Jakarta. President Joko Widodo has dropped his controversial pick for National Police chief, sources at the State Palace and the House of Representatives said on Friday.
Joko’s decision to nominate Comr. Gen. Budi Gunawan, who has since been named a bribery suspect by the national antigraft agency, has been met with public outrage.
The president’s month-long dithering over the appointment has severely eroded his popularity and left many Indonesians questioning his readiness to take on powerful vested interests in a country riven with corruption.
Two palace sources, who were present at private meetings where Joko announced his decision to drop Budi Gunawan as his nominee, told Reuters that interim police chief Badrodin Haiti and police generals Dwi Priyatno and Budi Waseso were being considered as replacements.
“Budi Gunawan will not be police chief, the president has already decided,” said one senior palace official, who declined to be named because of the sensitivity of the issue.
Desmond J. Mahesa, deputy chairman of House Commission III, which oversees legal affairs, said he had also heard of such a plan.
According to Desmond, Joko told House Speaker Setya Novanto over the phone on Thursday evening that he had decided not to inaugurate Budi Gunawan.
Setya could not be reached for comment but his deputy Fahri Hamzah said Joko only wanted the House speaker to weigh in on his options.
The president on Friday refused to comment on the reports, saying that he was still considering all his options.
Joko, who has delayed Budi Gunawan’s inauguration since the Corruption Eradication Commission (KPK) named him a suspect, has earlier said he would announce his decision this week.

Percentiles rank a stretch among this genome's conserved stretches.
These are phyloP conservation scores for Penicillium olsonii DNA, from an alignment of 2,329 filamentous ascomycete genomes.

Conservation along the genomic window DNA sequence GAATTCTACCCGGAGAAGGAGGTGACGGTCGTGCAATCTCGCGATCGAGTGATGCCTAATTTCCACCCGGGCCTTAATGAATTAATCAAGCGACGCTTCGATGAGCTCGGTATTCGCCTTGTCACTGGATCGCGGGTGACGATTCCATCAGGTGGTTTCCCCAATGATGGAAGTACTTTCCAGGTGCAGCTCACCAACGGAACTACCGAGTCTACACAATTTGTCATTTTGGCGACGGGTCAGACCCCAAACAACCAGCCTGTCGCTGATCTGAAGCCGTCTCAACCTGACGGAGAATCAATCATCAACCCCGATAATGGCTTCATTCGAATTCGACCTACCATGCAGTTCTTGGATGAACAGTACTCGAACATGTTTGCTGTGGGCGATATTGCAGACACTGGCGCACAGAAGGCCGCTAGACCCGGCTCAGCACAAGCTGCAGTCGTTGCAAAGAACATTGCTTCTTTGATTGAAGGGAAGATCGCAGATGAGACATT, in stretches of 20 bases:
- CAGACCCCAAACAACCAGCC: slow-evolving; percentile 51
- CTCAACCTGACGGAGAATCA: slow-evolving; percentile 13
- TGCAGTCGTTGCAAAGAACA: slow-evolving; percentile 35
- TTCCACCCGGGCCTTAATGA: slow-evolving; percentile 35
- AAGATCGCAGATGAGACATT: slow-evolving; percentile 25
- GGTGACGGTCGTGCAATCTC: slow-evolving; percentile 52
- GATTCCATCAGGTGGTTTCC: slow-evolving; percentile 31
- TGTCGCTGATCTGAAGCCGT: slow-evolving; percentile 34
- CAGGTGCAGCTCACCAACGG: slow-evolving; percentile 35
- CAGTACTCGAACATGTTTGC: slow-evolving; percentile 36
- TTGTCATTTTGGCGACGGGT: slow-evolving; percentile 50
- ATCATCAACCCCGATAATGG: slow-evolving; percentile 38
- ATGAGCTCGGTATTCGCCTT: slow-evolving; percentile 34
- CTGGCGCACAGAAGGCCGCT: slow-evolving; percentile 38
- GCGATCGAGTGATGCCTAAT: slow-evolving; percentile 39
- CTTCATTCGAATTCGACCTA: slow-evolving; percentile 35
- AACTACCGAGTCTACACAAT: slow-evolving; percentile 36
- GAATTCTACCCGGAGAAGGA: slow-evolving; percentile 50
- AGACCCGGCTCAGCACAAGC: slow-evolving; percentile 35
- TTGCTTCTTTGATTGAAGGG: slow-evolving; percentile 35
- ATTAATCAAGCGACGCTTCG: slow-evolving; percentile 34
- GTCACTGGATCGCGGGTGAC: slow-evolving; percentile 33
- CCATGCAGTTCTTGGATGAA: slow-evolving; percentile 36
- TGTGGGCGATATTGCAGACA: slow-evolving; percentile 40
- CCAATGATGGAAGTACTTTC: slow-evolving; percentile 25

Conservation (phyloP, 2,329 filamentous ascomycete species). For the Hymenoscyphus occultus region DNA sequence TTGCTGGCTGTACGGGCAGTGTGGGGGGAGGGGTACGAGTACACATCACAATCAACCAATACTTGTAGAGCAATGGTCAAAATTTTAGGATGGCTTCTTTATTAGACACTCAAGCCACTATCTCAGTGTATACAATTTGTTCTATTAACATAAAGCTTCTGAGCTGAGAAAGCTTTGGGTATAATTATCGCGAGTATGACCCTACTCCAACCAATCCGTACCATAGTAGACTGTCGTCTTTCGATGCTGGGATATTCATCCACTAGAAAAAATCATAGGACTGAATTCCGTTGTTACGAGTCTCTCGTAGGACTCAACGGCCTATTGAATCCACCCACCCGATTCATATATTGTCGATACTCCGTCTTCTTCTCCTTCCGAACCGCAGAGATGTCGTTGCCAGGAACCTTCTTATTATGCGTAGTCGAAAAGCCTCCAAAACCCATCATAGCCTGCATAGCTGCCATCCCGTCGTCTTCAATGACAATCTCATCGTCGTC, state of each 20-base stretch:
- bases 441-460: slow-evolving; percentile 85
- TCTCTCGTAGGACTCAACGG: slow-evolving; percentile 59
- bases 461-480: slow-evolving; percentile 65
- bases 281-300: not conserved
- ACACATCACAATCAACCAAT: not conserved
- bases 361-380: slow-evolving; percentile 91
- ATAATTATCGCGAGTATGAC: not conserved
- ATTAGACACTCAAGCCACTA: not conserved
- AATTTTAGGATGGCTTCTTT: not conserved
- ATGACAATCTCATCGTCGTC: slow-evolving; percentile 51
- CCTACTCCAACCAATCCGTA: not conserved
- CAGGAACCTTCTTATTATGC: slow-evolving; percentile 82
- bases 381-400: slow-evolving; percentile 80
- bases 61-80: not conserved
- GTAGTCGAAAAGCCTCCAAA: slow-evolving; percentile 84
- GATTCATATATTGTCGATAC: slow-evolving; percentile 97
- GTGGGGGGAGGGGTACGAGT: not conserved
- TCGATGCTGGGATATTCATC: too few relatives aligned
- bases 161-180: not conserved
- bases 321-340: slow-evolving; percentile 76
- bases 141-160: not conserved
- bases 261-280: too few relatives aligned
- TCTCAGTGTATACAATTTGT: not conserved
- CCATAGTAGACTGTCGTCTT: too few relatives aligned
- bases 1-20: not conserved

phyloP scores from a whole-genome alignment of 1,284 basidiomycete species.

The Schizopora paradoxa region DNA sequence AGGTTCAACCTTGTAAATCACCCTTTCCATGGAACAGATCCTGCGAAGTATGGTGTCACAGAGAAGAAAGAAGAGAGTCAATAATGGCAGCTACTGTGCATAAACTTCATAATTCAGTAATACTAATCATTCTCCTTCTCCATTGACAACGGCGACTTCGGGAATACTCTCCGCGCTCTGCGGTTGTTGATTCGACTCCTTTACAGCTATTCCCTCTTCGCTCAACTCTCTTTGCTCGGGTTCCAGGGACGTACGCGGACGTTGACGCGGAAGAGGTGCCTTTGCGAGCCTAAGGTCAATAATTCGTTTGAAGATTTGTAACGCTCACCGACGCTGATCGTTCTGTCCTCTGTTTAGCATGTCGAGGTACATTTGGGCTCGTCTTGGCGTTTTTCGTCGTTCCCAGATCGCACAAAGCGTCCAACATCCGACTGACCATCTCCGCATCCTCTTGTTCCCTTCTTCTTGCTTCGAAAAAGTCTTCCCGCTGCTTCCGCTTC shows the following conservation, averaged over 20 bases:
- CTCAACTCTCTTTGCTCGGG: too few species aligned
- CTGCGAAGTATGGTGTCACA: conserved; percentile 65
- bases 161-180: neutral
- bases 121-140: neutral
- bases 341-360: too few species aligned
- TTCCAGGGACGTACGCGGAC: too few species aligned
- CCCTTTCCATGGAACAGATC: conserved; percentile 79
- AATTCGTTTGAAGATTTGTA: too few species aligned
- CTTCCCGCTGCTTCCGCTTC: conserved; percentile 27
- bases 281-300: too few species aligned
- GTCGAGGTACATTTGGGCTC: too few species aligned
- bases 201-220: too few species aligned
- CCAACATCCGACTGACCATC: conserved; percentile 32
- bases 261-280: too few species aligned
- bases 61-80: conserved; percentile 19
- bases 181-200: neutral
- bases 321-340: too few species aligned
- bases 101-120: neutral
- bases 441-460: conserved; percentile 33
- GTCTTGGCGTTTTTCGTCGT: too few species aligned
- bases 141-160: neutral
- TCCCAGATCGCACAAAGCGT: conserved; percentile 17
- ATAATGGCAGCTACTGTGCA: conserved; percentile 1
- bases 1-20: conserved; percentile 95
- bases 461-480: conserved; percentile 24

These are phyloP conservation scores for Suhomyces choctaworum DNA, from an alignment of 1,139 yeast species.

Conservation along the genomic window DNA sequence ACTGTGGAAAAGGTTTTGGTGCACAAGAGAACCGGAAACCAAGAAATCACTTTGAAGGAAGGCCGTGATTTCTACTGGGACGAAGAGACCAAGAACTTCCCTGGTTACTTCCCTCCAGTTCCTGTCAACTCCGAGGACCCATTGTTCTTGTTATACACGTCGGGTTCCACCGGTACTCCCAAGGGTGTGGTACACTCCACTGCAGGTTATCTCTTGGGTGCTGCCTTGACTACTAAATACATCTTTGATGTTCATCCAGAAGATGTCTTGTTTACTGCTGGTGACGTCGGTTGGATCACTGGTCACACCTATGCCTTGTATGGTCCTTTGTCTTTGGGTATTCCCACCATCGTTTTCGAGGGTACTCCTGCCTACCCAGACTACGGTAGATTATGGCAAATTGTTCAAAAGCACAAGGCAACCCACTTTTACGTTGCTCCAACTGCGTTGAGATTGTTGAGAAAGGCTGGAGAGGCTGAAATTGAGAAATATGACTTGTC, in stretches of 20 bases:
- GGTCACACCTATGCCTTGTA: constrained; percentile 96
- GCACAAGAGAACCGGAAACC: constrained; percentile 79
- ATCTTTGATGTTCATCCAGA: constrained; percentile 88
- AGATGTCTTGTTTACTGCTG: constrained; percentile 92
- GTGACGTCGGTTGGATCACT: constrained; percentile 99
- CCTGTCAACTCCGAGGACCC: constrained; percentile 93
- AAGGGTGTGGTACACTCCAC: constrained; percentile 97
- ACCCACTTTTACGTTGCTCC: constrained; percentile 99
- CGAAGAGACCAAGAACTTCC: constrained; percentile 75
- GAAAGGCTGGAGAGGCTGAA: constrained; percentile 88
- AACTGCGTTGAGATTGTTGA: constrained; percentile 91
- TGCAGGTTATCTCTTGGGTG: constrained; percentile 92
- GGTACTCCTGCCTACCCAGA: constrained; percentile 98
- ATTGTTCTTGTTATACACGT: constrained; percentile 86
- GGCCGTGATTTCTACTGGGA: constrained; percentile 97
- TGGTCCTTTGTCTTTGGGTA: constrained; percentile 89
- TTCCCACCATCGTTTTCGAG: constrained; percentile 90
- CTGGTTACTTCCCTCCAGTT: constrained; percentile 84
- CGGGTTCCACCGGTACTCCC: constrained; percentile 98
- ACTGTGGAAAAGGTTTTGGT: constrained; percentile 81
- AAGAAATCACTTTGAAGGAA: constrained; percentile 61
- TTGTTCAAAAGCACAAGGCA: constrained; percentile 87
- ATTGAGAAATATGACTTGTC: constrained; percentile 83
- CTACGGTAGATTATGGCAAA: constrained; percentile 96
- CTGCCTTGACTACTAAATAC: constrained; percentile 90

“Soon,” he said at the Bogor Palace on Friday. “I will make an official statement as soon as possible, but not now. There needs to be calculations related to politics, law. Everything has to be taken into consideration.”
Analysts said Joko could spark massive public outrage if he proceeds with Budi Gunawan’s inauguration, but scrapping the decision would also cause a political backlash, including from Joko’s own Indonesian Democratic Party of Struggle (PDI-P).
The PDI-P has been a strong supporter of Budi Gunawan, who once served as a security aide for PDI-P chairwoman Megawati Soekarnoputri during her presidency.
Although party leaders have said they would support whatever decision the president makes, lawmakers at the House continue to press Joko to inaugurate Budi Gunawan.
Golkar politician Bambang Soesatyo said the president risks severing ties with the legislature, which has unanimously supported Budi’s nomination despite his status as a graft suspect.
“If the president is really considering a new [police chief candidate] he will be in contempt of parliament,” Bambang said. He went on the threaten to reject any new candidates the president might propose.
Budi Gunawan’s lawyer Razman Arif Nasution meanwhile indicated that he would also oppose a presidential decision not to proceed with his client’s inauguration.
“We will challenge it in the PTUN,” the lawyer said, referring to the State Administrative Affairs Court, which has authority to hear cases against a government policy or decision.
Joko’s perceived reluctance to anger the chief of his backing party, Megawati, to whom Budi Gunawan is close, has chipped away at his poll ratings.
A survey published by a local pollster this month showed just 45 percent of Indonesians were satisfied with Joko’s performance, down from 72 percent in August just after he was elected.
Analysts said backtracking on Budi Gunawan’s nomination would restore some of that support.
“What this shows is that Jokowi is the result of a demand-driven movement for change rather than put in place by certain people,” Jakarta-based political analyst Paul Rowland said, using the president’s nickname.
“People are willing to call him out on things they don’t agree with and ultimately he needs that backing to go ahead with reforms.”
One PDI-P official said the decision to drop Budi Gunawan would just be a “bump in the road” for his relationship with Megawati.
“Thanks to Jokowi, Megawati now has a party in power after years in opposition but they still don’t control the majority in parliament, so they can’t go about imposing their will on everyone,” the party insider said, speaking on condition of anonymity. “Megawati and Jokowi need each other, she understands that.”
The post Jokowi Said to Have Already Decided to Drop Budi as Police Chief appeared first on The Jakarta Globe.